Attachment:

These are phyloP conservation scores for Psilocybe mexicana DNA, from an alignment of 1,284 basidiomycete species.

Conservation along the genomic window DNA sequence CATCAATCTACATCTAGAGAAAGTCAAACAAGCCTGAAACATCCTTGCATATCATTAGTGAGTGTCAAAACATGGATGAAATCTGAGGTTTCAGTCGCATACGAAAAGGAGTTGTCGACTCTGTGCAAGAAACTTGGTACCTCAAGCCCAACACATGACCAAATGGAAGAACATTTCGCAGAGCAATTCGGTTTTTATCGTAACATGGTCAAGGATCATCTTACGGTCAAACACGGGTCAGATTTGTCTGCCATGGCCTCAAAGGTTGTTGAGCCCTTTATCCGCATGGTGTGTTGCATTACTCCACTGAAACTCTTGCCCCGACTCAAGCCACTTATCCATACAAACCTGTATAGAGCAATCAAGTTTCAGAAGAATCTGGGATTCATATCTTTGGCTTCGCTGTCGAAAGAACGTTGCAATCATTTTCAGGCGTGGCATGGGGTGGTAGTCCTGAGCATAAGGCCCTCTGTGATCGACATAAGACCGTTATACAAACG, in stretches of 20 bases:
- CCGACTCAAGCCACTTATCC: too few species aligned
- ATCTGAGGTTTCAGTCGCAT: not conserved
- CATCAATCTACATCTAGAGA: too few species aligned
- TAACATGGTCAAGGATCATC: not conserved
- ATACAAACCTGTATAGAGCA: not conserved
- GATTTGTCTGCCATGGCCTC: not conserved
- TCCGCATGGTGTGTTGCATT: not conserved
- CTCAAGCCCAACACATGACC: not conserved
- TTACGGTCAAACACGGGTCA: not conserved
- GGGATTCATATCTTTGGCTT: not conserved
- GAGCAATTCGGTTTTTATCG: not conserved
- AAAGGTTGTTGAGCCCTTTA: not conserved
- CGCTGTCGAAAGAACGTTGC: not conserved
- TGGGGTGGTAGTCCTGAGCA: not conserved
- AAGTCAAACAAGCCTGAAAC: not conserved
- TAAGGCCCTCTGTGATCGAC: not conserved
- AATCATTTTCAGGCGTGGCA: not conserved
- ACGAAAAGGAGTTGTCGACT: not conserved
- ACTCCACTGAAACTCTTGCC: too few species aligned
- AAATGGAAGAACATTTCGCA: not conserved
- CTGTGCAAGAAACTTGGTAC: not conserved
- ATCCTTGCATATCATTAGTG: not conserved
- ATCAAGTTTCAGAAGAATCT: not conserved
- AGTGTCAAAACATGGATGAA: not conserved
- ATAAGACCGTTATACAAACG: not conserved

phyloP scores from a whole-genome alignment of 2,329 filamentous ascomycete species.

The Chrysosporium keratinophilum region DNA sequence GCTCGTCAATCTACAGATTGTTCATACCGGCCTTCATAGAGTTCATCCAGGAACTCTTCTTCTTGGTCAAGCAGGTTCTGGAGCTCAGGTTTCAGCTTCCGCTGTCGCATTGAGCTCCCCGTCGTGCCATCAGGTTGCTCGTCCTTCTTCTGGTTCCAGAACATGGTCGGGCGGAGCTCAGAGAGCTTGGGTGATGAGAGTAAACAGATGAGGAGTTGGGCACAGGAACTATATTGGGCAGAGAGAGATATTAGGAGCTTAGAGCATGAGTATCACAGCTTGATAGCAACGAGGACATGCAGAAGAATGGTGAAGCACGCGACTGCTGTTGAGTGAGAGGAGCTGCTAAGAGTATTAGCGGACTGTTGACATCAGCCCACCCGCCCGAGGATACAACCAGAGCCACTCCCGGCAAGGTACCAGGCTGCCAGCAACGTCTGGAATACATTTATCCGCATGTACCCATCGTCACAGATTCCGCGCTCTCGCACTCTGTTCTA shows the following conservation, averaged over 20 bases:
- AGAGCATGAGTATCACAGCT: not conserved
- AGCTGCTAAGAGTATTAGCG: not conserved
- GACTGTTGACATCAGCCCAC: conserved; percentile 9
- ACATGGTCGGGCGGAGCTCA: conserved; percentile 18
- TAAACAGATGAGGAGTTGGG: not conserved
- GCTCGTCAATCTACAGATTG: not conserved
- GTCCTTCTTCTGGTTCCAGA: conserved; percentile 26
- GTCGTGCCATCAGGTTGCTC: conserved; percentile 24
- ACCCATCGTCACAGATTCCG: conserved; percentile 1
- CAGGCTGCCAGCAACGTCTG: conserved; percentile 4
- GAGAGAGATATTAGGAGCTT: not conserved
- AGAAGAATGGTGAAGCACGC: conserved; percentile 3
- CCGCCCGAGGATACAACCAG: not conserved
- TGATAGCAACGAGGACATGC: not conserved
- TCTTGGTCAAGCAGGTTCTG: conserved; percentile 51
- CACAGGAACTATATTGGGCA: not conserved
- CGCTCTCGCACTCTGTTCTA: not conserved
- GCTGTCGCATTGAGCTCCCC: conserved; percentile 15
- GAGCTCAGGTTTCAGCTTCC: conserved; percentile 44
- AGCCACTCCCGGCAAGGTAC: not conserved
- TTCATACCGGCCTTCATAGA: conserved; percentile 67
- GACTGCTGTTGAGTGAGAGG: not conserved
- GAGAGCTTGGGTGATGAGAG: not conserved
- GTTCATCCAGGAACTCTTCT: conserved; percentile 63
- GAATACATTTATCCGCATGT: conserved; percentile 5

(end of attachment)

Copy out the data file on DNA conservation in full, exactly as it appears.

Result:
These are phyloP conservation scores for Psilocybe mexicana DNA, from an alignment of 1,284 basidiomycete species.

Conservation along the genomic window DNA sequence CATCAATCTACATCTAGAGAAAGTCAAACAAGCCTGAAACATCCTTGCATATCATTAGTGAGTGTCAAAACATGGATGAAATCTGAGGTTTCAGTCGCATACGAAAAGGAGTTGTCGACTCTGTGCAAGAAACTTGGTACCTCAAGCCCAACACATGACCAAATGGAAGAACATTTCGCAGAGCAATTCGGTTTTTATCGTAACATGGTCAAGGATCATCTTACGGTCAAACACGGGTCAGATTTGTCTGCCATGGCCTCAAAGGTTGTTGAGCCCTTTATCCGCATGGTGTGTTGCATTACTCCACTGAAACTCTTGCCCCGACTCAAGCCACTTATCCATACAAACCTGTATAGAGCAATCAAGTTTCAGAAGAATCTGGGATTCATATCTTTGGCTTCGCTGTCGAAAGAACGTTGCAATCATTTTCAGGCGTGGCATGGGGTGGTAGTCCTGAGCATAAGGCCCTCTGTGATCGACATAAGACCGTTATACAAACG, in stretches of 20 bases:
- CCGACTCAAGCCACTTATCC: too few species aligned
- ATCTGAGGTTTCAGTCGCAT: not conserved
- CATCAATCTACATCTAGAGA: too few species aligned
- TAACATGGTCAAGGATCATC: not conserved
- ATACAAACCTGTATAGAGCA: not conserved
- GATTTGTCTGCCATGGCCTC: not conserved
- TCCGCATGGTGTGTTGCATT: not conserved
- CTCAAGCCCAACACATGACC: not conserved
- TTACGGTCAAACACGGGTCA: not conserved
- GGGATTCATATCTTTGGCTT: not conserved
- GAGCAATTCGGTTTTTATCG: not conserved
- AAAGGTTGTTGAGCCCTTTA: not conserved
- CGCTGTCGAAAGAACGTTGC: not conserved
- TGGGGTGGTAGTCCTGAGCA: not conserved
- AAGTCAAACAAGCCTGAAAC: not conserved
- TAAGGCCCTCTGTGATCGAC: not conserved
- AATCATTTTCAGGCGTGGCA: not conserved
- ACGAAAAGGAGTTGTCGACT: not conserved
- ACTCCACTGAAACTCTTGCC: too few species aligned
- AAATGGAAGAACATTTCGCA: not conserved
- CTGTGCAAGAAACTTGGTAC: not conserved
- ATCCTTGCATATCATTAGTG: not conserved
- ATCAAGTTTCAGAAGAATCT: not conserved
- AGTGTCAAAACATGGATGAA: not conserved
- ATAAGACCGTTATACAAACG: not conserved

phyloP scores from a whole-genome alignment of 2,329 filamentous ascomycete species.

The Chrysosporium keratinophilum region DNA sequence GCTCGTCAATCTACAGATTGTTCATACCGGCCTTCATAGAGTTCATCCAGGAACTCTTCTTCTTGGTCAAGCAGGTTCTGGAGCTCAGGTTTCAGCTTCCGCTGTCGCATTGAGCTCCCCGTCGTGCCATCAGGTTGCTCGTCCTTCTTCTGGTTCCAGAACATGGTCGGGCGGAGCTCAGAGAGCTTGGGTGATGAGAGTAAACAGATGAGGAGTTGGGCACAGGAACTATATTGGGCAGAGAGAGATATTAGGAGCTTAGAGCATGAGTATCACAGCTTGATAGCAACGAGGACATGCAGAAGAATGGTGAAGCACGCGACTGCTGTTGAGTGAGAGGAGCTGCTAAGAGTATTAGCGGACTGTTGACATCAGCCCACCCGCCCGAGGATACAACCAGAGCCACTCCCGGCAAGGTACCAGGCTGCCAGCAACGTCTGGAATACATTTATCCGCATGTACCCATCGTCACAGATTCCGCGCTCTCGCACTCTGTTCTA shows the following conservation, averaged over 20 bases:
- AGAGCATGAGTATCACAGCT: not conserved
- AGCTGCTAAGAGTATTAGCG: not conserved
- GACTGTTGACATCAGCCCAC: conserved; percentile 9
- ACATGGTCGGGCGGAGCTCA: conserved; percentile 18
- TAAACAGATGAGGAGTTGGG: not conserved
- GCTCGTCAATCTACAGATTG: not conserved
- GTCCTTCTTCTGGTTCCAGA: conserved; percentile 26
- GTCGTGCCATCAGGTTGCTC: conserved; percentile 24
- ACCCATCGTCACAGATTCCG: conserved; percentile 1
- CAGGCTGCCAGCAACGTCTG: conserved; percentile 4
- GAGAGAGATATTAGGAGCTT: not conserved
- AGAAGAATGGTGAAGCACGC: conserved; percentile 3
- CCGCCCGAGGATACAACCAG: not conserved
- TGATAGCAACGAGGACATGC: not conserved
- TCTTGGTCAAGCAGGTTCTG: conserved; percentile 51
- CACAGGAACTATATTGGGCA: not conserved
- CGCTCTCGCACTCTGTTCTA: not conserved
- GCTGTCGCATTGAGCTCCCC: conserved; percentile 15
- GAGCTCAGGTTTCAGCTTCC: conserved; percentile 44
- AGCCACTCCCGGCAAGGTAC: not conserved
- TTCATACCGGCCTTCATAGA: conserved; percentile 67
- GACTGCTGTTGAGTGAGAGG: not conserved
- GAGAGCTTGGGTGATGAGAG: not conserved
- GTTCATCCAGGAACTCTTCT: conserved; percentile 63
- GAATACATTTATCCGCATGT: conserved; percentile 5